• Finally, in the MRS Newsletters of 1983, it was proudly announced that an MRS Member, George Vassilliou, had become Prime Minister of a Mediterranean country. Of the three options offered in the quiz, 27% said it was Greece, 34% that it was Malta, and only 39% correctly recalled it was Cyprus. George had run the successful Middle East Marketing Research Bureau (MEMRB) and older MRS Members were less likely to forget this, having met or seen him at various MRS and ESOMAR Conferences at around that time.

Altogether, this little exercise in collective memories and facts has illustrated the variety of information contained within the AMSR, and has shown that it can correct many misperceptions of the marketing and social realities of life in the UK. Any current researcher keen to show knowledge of developing markets and social environments will do well to use it, the better to inform their future.[/vc_column_text][/vc_column_inner][/vc_row_inner][/vc_tta_section][vc_tta_section title=”AMSR Structure” tab_id=”1652881152820-e96d8727-a47f”][vc_row_inner][vc_column_inner width=”1/4″][vc_single_image image=”5767″ img_size=”300×300″][/vc_column_inner][vc_column_inner width=”3/4″][vc_column_text]AMSR now has a firm structure, as required by the Charities Commission.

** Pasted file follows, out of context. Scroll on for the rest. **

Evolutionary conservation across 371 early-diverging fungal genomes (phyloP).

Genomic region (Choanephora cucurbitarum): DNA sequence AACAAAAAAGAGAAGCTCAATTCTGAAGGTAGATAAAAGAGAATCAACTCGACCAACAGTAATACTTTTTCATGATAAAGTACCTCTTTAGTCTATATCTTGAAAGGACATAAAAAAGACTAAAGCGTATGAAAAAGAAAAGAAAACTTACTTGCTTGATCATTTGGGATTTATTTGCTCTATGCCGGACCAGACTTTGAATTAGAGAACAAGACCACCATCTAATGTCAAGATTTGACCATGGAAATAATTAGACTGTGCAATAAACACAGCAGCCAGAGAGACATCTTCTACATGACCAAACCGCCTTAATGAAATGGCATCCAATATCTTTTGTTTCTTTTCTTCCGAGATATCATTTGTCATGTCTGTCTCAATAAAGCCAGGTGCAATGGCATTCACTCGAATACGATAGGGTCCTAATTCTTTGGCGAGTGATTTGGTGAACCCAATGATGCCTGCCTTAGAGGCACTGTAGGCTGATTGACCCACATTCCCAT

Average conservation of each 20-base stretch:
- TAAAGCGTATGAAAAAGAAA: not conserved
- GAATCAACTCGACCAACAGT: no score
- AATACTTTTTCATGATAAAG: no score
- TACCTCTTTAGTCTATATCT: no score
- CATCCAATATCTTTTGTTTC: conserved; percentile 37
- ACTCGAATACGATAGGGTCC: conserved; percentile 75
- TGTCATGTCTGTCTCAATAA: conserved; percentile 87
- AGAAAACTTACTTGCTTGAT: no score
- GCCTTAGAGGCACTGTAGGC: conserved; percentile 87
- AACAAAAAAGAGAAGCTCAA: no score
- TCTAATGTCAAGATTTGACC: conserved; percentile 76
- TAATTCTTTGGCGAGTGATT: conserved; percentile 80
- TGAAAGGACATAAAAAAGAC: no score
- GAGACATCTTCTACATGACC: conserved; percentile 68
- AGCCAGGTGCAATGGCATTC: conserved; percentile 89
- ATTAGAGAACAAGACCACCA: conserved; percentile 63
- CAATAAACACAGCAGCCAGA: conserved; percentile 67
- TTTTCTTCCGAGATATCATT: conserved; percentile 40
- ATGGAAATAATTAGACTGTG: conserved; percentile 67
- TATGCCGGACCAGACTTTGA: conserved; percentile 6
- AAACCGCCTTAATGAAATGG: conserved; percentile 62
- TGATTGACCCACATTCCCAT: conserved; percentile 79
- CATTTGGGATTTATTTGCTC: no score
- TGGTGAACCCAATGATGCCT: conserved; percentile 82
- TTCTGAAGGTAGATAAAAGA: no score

Trustee Board

Chairman: Dr  Liz Nelson OBE
Secretary:  Ian Brace
Peter Bartram
Bryan Bates
John Downham
Jane Frost
Raz Khan
Judie Lannon
Simon Patterson
Adam Phillips
Phyllis Vangelder 

Executive Committee

Chairman:  Adam Phillips
Vice Chairman: Peter Bartram
Treasurer:  Raz Khan
Ian Brace
Bryan Bates
Phyllis Vangelder

Administrator: Gill Wareing

Other busy committees cover Marketing, Contents, Governance and Finance.